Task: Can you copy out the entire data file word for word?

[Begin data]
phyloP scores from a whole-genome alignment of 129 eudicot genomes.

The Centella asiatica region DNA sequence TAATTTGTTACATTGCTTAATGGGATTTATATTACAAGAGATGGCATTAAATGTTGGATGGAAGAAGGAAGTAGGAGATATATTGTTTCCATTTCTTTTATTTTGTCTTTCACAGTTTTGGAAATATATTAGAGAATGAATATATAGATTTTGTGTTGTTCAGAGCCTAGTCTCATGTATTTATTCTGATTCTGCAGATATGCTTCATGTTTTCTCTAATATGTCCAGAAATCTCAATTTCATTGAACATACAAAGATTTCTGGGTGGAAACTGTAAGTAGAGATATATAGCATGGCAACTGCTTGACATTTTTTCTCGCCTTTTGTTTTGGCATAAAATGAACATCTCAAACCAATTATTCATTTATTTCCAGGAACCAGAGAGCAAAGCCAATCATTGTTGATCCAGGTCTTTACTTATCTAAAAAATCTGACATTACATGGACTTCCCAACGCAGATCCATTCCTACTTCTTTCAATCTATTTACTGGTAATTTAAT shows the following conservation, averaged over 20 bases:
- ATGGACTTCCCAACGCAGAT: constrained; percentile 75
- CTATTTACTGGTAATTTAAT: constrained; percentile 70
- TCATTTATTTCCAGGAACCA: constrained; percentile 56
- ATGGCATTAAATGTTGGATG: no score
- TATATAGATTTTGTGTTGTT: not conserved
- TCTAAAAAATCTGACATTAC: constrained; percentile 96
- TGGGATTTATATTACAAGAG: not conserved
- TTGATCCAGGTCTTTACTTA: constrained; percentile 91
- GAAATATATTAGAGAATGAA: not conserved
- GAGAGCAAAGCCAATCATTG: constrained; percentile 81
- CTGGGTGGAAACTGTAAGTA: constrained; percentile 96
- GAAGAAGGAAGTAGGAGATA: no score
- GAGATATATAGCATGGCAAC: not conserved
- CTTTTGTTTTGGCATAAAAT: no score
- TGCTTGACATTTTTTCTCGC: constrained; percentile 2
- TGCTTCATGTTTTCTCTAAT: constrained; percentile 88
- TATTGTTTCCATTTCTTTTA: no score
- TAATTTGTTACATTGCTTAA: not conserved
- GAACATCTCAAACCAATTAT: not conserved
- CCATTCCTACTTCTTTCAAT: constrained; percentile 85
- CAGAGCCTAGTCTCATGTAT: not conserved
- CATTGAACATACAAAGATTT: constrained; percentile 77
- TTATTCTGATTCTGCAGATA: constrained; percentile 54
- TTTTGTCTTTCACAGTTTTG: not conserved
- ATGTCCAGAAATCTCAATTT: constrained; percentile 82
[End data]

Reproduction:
phyloP scores from a whole-genome alignment of 129 eudicot genomes.

The Centella asiatica region DNA sequence TAATTTGTTACATTGCTTAATGGGATTTATATTACAAGAGATGGCATTAAATGTTGGATGGAAGAAGGAAGTAGGAGATATATTGTTTCCATTTCTTTTATTTTGTCTTTCACAGTTTTGGAAATATATTAGAGAATGAATATATAGATTTTGTGTTGTTCAGAGCCTAGTCTCATGTATTTATTCTGATTCTGCAGATATGCTTCATGTTTTCTCTAATATGTCCAGAAATCTCAATTTCATTGAACATACAAAGATTTCTGGGTGGAAACTGTAAGTAGAGATATATAGCATGGCAACTGCTTGACATTTTTTCTCGCCTTTTGTTTTGGCATAAAATGAACATCTCAAACCAATTATTCATTTATTTCCAGGAACCAGAGAGCAAAGCCAATCATTGTTGATCCAGGTCTTTACTTATCTAAAAAATCTGACATTACATGGACTTCCCAACGCAGATCCATTCCTACTTCTTTCAATCTATTTACTGGTAATTTAAT shows the following conservation, averaged over 20 bases:
- ATGGACTTCCCAACGCAGAT: constrained; percentile 75
- CTATTTACTGGTAATTTAAT: constrained; percentile 70
- TCATTTATTTCCAGGAACCA: constrained; percentile 56
- ATGGCATTAAATGTTGGATG: no score
- TATATAGATTTTGTGTTGTT: not conserved
- TCTAAAAAATCTGACATTAC: constrained; percentile 96
- TGGGATTTATATTACAAGAG: not conserved
- TTGATCCAGGTCTTTACTTA: constrained; percentile 91
- GAAATATATTAGAGAATGAA: not conserved
- GAGAGCAAAGCCAATCATTG: constrained; percentile 81
- CTGGGTGGAAACTGTAAGTA: constrained; percentile 96
- GAAGAAGGAAGTAGGAGATA: no score
- GAGATATATAGCATGGCAAC: not conserved
- CTTTTGTTTTGGCATAAAAT: no score
- TGCTTGACATTTTTTCTCGC: constrained; percentile 2
- TGCTTCATGTTTTCTCTAAT: constrained; percentile 88
- TATTGTTTCCATTTCTTTTA: no score
- TAATTTGTTACATTGCTTAA: not conserved
- GAACATCTCAAACCAATTAT: not conserved
- CCATTCCTACTTCTTTCAAT: constrained; percentile 85
- CAGAGCCTAGTCTCATGTAT: not conserved
- CATTGAACATACAAAGATTT: constrained; percentile 77
- TTATTCTGATTCTGCAGATA: constrained; percentile 54
- TTTTGTCTTTCACAGTTTTG: not conserved
- ATGTCCAGAAATCTCAATTT: constrained; percentile 82